The experiment report ldescribed it as modestly successful: “The BEAR flight has demonstrated that accelerator technology can be adapted to a space environment. This first operation of an [neutral particle beam] accelerator in space uncovered no unexpected physics.”

But there’s a big difference between a successful experiment and an affordably deployable weapon. As part of the earlier effort, several companies produced prototype designs. The weapons they sketched were enormous. One was 72 feet long.

On Wednesday, Defense officials said that advances in technology have brought down the potential size and cost of space-based particle beams.

“We’ve come a long way in terms of the technology we use today to where a full, all-up system wouldn’t be the size of three of these conference rooms, right? We now believe we can get it down to a package that we can put on as part of a payload to be placed on orbit,” said a senior defense official. “Power generation, beam formation, the accelerometer that’s required to get there and what it takes to neutralize that beam, that capability has been matured and there are technologies that we can use today to miniaturize.”

Officials, however, stress that the explorative studies do not necessarily mean that the Department will actually deploy a weapon. “I can’t say that it is going to be at a space and weight requirement that’s going to actually be feasible, but we’re pushing forward with the prototyping and demo,” said an official. The exploration, according to the official, “means we need to understand as a Department, the costs and what it would take to go do that. There’s a lot of folklore…that says it’s either crazy expensive or that it’s free. It needs to be a definitive study.”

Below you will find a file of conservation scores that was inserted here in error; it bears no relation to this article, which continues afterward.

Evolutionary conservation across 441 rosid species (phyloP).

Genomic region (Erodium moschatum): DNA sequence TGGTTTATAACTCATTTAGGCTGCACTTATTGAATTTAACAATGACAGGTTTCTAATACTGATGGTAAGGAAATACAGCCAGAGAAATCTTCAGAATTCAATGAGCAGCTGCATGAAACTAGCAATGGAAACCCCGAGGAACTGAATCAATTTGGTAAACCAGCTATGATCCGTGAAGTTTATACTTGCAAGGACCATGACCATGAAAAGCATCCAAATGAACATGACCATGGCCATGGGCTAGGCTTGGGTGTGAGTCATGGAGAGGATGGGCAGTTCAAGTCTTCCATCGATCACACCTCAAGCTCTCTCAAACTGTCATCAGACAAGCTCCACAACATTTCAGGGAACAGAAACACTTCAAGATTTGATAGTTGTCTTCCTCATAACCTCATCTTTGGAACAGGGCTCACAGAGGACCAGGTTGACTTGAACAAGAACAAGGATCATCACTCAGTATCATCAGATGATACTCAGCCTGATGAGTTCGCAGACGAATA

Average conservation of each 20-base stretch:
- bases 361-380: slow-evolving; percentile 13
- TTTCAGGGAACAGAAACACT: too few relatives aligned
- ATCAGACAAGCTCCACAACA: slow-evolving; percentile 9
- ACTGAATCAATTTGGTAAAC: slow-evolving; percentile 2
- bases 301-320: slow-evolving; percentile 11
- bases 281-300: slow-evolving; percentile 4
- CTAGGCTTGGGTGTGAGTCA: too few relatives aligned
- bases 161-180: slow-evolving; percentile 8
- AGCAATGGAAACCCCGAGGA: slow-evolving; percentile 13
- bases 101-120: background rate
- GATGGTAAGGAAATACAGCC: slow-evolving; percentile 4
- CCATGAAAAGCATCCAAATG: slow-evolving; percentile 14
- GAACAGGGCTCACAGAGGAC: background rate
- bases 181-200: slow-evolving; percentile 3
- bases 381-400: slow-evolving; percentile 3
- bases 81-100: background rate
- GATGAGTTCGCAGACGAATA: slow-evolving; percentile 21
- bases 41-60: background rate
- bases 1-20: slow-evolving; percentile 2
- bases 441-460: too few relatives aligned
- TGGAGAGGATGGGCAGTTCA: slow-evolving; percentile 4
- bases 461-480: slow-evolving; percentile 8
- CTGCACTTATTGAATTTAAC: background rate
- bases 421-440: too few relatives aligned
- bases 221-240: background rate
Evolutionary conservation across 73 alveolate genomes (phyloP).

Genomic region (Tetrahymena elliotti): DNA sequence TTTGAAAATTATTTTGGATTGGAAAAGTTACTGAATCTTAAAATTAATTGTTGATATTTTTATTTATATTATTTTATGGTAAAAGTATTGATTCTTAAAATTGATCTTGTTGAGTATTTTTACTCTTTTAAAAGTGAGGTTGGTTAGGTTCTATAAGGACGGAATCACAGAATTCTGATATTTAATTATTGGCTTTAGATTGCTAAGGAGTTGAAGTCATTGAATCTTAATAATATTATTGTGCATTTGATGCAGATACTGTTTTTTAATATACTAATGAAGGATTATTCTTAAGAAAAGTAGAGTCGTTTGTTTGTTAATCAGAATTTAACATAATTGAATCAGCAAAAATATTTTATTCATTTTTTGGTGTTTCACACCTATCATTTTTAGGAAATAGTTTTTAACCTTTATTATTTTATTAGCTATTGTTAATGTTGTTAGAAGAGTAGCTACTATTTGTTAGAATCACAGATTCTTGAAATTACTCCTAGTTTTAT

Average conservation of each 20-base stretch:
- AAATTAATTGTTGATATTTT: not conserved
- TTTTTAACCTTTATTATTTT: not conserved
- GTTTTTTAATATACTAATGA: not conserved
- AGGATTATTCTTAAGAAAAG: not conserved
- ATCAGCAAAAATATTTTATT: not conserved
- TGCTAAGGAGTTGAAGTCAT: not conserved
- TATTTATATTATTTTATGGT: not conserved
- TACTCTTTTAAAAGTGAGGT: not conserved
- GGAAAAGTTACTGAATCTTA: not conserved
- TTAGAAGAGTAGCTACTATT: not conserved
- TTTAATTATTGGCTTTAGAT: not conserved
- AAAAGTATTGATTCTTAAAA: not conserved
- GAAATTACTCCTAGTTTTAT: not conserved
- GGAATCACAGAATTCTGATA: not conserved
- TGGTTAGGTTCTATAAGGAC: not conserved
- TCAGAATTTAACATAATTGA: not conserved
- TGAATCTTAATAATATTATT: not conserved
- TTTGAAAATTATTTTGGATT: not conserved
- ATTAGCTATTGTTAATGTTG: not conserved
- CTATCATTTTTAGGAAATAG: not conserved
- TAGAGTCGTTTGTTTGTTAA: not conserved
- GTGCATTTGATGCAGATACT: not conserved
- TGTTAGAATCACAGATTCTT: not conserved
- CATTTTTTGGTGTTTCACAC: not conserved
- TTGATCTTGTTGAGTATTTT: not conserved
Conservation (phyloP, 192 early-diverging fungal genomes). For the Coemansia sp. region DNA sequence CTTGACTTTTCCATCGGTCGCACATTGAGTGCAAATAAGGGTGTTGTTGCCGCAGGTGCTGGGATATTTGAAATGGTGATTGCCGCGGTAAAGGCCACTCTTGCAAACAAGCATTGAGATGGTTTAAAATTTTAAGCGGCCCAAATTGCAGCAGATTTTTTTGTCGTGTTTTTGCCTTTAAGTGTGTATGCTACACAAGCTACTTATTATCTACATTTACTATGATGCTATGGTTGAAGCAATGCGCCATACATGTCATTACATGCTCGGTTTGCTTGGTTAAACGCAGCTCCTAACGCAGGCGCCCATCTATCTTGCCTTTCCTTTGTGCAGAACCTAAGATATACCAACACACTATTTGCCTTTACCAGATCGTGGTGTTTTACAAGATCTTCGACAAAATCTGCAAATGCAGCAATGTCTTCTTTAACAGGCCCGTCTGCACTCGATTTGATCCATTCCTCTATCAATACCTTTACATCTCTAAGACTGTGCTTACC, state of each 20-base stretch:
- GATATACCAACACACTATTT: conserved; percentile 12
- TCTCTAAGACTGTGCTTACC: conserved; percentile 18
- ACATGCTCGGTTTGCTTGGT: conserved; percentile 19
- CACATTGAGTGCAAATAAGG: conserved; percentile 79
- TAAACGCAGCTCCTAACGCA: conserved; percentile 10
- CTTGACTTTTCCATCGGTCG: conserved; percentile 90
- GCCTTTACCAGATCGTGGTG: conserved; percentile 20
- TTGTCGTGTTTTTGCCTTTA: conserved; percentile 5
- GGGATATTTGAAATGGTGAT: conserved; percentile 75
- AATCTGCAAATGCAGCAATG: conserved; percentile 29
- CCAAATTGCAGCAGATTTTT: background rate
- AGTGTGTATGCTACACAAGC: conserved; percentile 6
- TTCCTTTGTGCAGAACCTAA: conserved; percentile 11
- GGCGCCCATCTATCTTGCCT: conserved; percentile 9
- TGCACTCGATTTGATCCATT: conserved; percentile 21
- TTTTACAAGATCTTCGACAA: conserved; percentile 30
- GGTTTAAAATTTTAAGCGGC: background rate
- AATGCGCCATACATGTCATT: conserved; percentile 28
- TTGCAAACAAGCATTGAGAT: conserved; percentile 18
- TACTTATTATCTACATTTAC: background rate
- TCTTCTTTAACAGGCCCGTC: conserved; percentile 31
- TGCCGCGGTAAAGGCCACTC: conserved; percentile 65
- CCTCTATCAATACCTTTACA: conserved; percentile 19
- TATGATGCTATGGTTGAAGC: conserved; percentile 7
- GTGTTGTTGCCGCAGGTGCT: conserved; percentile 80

The push to develop space-based weapons also reflects growing concern about advances in missile technologies from adversarial and so-called “competing” nations like China, Russia, Iran and North Korea.

“The addition of the neutral particle Beam effort will design, develop, and conduct a feasibility demonstration for a space-based Directed Energy Intercept layer. This future system will offer new kill options for the [Ballistic Missile Defense System] and adds another layer of protection for the homeland,” says an MDAdocument put out on Tuesday.

Those new options are essential, say defense officials, to hit missiles during their boost phase, as they leave the launch pad and head straight up.

“That’s a really hard battle space to go after, right?” said the senior official. “It’s a very short timeline, first to even know where it [meaning the missile] is coming from…It’s less than a couple minutes before it leaves the atmosphere. So you have to have a weapon that’s on station, that’s not going to be taken out by air batteries and so we have been looking at directed energy applications for that. But you have to scale up power to that megawatt class. You’ve got to reduce the weight. You’ve got to have a power source. It’s a challenge, technically.”